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UI backs off dorm conversion

BY MORGAN OLSEN | APRIL 29, 2010 7:30 AM

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After months of considering renovating the Iowa House Hotel to become the newest University of Iowa residence hall, UI officials might scrap the idea.

Regent Robert Downer said the renovation, which was to be discussed at today’s regents meeting, is no longer on the agenda.

“I think they’re planning to give the question more time,” he said. “From what I understand, the university is looking at other potential sites.”

Tom Rocklin, the UI interim vice president for Student Services, said the Iowa House isn’t completely out of the question but confirmed officials are studying other locations.

“It’s not uncommon to submit plans to the Board of Regents and reconsider those plans as time goes on,” Rocklin said.

Because of many budget cuts, some UI students said they are curious about how the university can afford a new facility — even if the costs are for remodeling an existing building such as the IMU’s Iowa House, which would have totaled $9.25 million.

“I think because the university is looking at an increase in [enrollment], it’s responsible to increase housing,” said UI senior Lindsey Piper, adding that with budget cuts she doesn’t “think the best priority should be a new dorm.”

Downer noted funds for residence halls are separate from other university finances and cannot be used for general use, such as paying salaries or operating expenses.

Because the UI has used minimal funds for construction in recent years, money to build a new dorm is available, Downer said.

The most recent construction done on a dormitory was the addition to Burge Hall. The $9 million facelift was completed in time for the 2009-2010 school year and added 104 beds for UI students.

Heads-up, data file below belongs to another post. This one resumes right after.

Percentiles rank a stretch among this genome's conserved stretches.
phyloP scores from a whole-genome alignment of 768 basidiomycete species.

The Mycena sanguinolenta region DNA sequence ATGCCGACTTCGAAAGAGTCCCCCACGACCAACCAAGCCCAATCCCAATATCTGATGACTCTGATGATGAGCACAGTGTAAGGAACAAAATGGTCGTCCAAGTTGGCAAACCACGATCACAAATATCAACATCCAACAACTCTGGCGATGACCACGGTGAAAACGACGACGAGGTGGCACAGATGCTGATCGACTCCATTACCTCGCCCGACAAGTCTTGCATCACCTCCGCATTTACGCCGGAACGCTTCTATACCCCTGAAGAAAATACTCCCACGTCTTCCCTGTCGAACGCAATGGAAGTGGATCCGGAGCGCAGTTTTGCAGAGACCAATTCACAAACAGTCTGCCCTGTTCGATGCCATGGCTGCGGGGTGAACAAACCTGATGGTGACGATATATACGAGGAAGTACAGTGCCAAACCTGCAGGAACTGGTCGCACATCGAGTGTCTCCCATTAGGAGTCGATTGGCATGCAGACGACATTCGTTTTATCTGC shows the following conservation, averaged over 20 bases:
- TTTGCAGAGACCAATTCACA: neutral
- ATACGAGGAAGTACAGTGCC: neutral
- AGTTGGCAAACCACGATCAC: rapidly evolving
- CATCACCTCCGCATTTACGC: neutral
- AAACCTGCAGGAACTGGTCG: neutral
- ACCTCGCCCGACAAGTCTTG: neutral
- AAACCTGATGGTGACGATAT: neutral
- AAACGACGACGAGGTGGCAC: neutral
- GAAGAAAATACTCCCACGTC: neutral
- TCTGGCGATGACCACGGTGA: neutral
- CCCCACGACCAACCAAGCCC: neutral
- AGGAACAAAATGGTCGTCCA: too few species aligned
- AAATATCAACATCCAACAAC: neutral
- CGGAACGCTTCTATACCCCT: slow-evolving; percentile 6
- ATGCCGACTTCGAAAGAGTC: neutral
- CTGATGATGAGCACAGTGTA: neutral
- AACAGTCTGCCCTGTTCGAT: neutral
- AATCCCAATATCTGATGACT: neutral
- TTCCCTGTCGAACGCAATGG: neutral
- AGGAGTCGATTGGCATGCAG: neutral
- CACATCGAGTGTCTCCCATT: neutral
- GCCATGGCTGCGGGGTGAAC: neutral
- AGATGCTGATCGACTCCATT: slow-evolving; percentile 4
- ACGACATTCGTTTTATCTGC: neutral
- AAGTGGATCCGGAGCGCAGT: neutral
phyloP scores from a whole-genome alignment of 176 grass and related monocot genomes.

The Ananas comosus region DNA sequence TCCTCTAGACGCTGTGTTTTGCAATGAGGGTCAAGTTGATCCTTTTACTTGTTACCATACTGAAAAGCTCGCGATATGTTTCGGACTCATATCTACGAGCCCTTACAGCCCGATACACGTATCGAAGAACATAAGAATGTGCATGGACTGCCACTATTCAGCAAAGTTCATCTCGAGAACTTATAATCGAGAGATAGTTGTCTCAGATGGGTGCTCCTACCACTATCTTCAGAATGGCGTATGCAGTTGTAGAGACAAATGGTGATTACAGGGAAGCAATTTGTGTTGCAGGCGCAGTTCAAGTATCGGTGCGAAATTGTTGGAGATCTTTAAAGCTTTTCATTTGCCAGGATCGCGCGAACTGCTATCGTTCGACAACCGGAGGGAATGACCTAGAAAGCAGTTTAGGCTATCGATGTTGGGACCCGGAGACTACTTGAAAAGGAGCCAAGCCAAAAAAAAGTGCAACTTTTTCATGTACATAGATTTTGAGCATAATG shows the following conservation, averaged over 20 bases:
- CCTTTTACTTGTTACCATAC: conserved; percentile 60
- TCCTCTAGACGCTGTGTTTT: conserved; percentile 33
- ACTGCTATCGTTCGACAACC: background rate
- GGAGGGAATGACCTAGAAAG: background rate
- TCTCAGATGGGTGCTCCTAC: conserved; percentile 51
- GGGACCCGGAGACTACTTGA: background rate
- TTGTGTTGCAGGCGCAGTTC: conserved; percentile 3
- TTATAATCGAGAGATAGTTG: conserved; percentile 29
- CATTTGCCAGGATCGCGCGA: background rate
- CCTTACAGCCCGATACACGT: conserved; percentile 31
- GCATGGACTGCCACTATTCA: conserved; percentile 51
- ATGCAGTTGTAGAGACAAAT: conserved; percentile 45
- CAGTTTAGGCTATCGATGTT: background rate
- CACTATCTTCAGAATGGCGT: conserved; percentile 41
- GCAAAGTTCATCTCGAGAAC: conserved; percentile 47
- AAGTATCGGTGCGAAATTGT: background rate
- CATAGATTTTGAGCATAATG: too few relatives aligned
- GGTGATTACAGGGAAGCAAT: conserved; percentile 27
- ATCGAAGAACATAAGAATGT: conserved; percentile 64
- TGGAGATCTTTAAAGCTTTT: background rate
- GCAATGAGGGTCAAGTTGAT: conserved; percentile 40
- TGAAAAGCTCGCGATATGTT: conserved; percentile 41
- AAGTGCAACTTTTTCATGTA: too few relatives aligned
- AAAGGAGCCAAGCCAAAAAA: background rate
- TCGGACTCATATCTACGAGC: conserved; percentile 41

And the UI has a greater financial capacity to build a new facility than other regent schools, Downer said, even as University of Northern Iowa officials are asking for a new student dorm on that campus.

Downer said he intends to support UNI’s initiative, which would create housing for close to 204 junior and senior students in its first phase, at today’s regents meeting. The entire four-phase project will eventually create four buildings, which will house close to 800 students.

The reason for the addition: More juniors and seniors want to stay on campus.

“Students who stay on campus earn higher grades and have a higher graduation rate,” said Michael Hager, the UNI assistant vice president for Student Affairs.

The estimated $19.5 million project would be paid for with dormitory revenue bonds and residence system improvement funds, according to the regents’ agenda.

Currently, the UI’s 10 residence halls are home to roughly 5,600 students. But with plans to increase enrollment over the next five years, UI officials said they’re anxious about necessary space for living.

Rocklin said the possibility of a new dorm needs to be studied more before officials make any decisions.

The regents will meet in open session today at 8:30 a.m. in the IMU.


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